The #FoodSavvy challenge – How I reduced my food waste in February

For the entire month of February, I took on environmental charity Hubbub's #FoodSavvy challenge to try to reduce my food waste within 4 weeks. Did you know that in Norfolk and Suffolk alone up to 113,000 TONNES of food waste goes in the bin? Here's how you can reduce your food waste too...
This blog post is an ad for Environmental Charity Hubbub as a part of their Food Savvy campaign.

The #FoodSavvy challenge is over! Want to know what changes I made in my kitchen and the new food storage tricks I learnt? Here’s how I got on in my month-long quest to reduce food waste.

For the entire month of February, I took on environmental charity Hubbub’s #FoodSavvy challenge to try to reduce my food waste within 4 weeks. I blogged about the campaign on the first of the month to share my reasons for taking part. Did you know that in Norfolk and Suffolk alone up to 113,000 TONNES of food waste goes in the bin? Crazy.

The campaign is about reducing our edible food waste – so no peelings, teabags or bones etc – only the food that we COULD have eaten, but that goes in the bin instead. As a thrifty blogger, the statistics about how much our unused food costs usmade me realise that it’s not just an environmental issue – it’s about saving money each month too.

That’s two VERY IMPORTANT reasons to get #FoodSavvy right there!

I started the month by simply measuring my food waste to get a baseline measurement of what ‘normal’ for my household to throw away. I was surprised and embarrassed by just how much food went into the bin that week – I never would have guessed that I was throwing away so much food. Nonetheless, salad went mushy in the fridge, leftovers were scraped off plates and fruit went off in the fruit bowl before we got round to eating it – and all of this contributed to our household food waste measurement.

I just couldn’t stand binning things that we should have eaten. I started to see money being tipped into the bin every time I threw away a stale slice of bread. I knew things had to change. I’d thrown away over 4.9kg of potentially edible food, yikes! Thankfully, making note of all my food waste during that first week enabled me to identify exactly WHY food was going to waste.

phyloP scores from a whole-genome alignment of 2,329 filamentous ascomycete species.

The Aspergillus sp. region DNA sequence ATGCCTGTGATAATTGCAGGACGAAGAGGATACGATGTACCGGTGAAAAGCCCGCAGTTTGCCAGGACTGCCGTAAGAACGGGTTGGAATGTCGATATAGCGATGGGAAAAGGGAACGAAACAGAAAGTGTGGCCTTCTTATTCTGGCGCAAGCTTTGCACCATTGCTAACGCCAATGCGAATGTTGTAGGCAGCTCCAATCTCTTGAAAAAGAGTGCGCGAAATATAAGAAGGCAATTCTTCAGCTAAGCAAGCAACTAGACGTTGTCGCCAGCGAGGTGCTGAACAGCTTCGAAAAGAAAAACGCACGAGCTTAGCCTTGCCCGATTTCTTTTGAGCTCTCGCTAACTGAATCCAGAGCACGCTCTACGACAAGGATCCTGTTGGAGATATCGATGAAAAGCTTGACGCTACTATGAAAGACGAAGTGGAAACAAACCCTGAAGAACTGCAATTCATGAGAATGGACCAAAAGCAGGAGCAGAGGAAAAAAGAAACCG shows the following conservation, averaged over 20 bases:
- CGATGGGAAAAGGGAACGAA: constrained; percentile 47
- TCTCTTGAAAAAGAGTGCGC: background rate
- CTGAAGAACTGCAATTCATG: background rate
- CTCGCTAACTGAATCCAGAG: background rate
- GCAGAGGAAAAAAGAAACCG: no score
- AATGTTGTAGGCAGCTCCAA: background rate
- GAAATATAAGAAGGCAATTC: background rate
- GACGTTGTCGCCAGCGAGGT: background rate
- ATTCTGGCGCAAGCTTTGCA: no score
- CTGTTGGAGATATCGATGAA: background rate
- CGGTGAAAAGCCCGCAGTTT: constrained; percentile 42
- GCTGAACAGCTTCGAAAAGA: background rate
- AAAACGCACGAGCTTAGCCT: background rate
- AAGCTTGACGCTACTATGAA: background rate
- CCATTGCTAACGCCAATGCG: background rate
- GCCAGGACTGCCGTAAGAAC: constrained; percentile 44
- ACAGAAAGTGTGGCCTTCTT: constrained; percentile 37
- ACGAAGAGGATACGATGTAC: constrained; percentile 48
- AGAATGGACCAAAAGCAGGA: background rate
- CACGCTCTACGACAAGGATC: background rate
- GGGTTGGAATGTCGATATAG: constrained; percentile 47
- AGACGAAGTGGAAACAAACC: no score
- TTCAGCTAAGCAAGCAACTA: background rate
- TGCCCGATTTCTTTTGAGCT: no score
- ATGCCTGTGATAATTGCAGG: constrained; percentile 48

This immediately sparked ideas for solving the problem and second week I quickly sorted out ways to store my food better and prolong the life of fresh goods. I blogged an update half-way through the challenge to share what storage products had made a difference.

It wasn’t just a case of bunging things into the freezer – although having Ikea freezer bags to hand meant that the odd couple of crumpets could be popped into the freezer immediately, rather than going crusty in the cupboard. I began using special bags to store everything from refrigerated salad to bananas to potatoes and root veg. You can read more about the products I tested out here.

After a successful storage week with much less waste, I moved on to meal planning. Having an idea of what you need for the week and only buying the exact ingredients for those recipes is an easy way to save money and food waste. There’s a few elements to this:

  1. Decide what meals you want to eat during the week. It’s a good idea to look at what fresh items you’ve got leftover in your fridge or pantry before you choose meals so that you can use these up first.
  2. Allow gaps in the weekly meal plan for finishing up leftovers, or for unexpected meals out. If you find yourself with nothing planned for one of these ‘gap days’ you could just have something-on-toast or a pre-made meal that you’ve previously popped in the freezer.
  3. Plan to cook double quantities of meals so that you can store extra portions in the fridge to eat for lunch the following day.
  4. Check your cupboards before you shop. That way you won’t double up on the things you already have at home, which saves you money as well as food waste.

I rarely plan meals in advance, simply because I’m never really sure if I’ll be at home to eat them. But that’s no excuse, especially when I have the option to store leftovers in the fridge for lunch or freezer for a future meal. As long as you have the right storage tubs and bags, you need never waste a meal again!

There are so many resources for making the most of fresh food on the website and I even found the ultimate meal planning guide with recipes to help you make 24 meals in 3 hours! This not only ensures that you use up all of the fresh ingredients you have in your fridge, it also means you’ve got plenty of home-cooked meals in your freezer ready to go at a moment’s notice, which saves you time too!

I also discovered a new favourite recipe on the Hubbub website for veggie cottage pie. Oh my goodness, it’s SO good! It uses up all the veg you’ve got sitting around and is just as tasty as a regular cottage pie that you simply don’t miss the meat. I highly recommend it – and now I’m thinking about other meals that I can turn into plant-based versions, such as lentil meatballs, lasagne, bolognese, curry, chilli and so much more.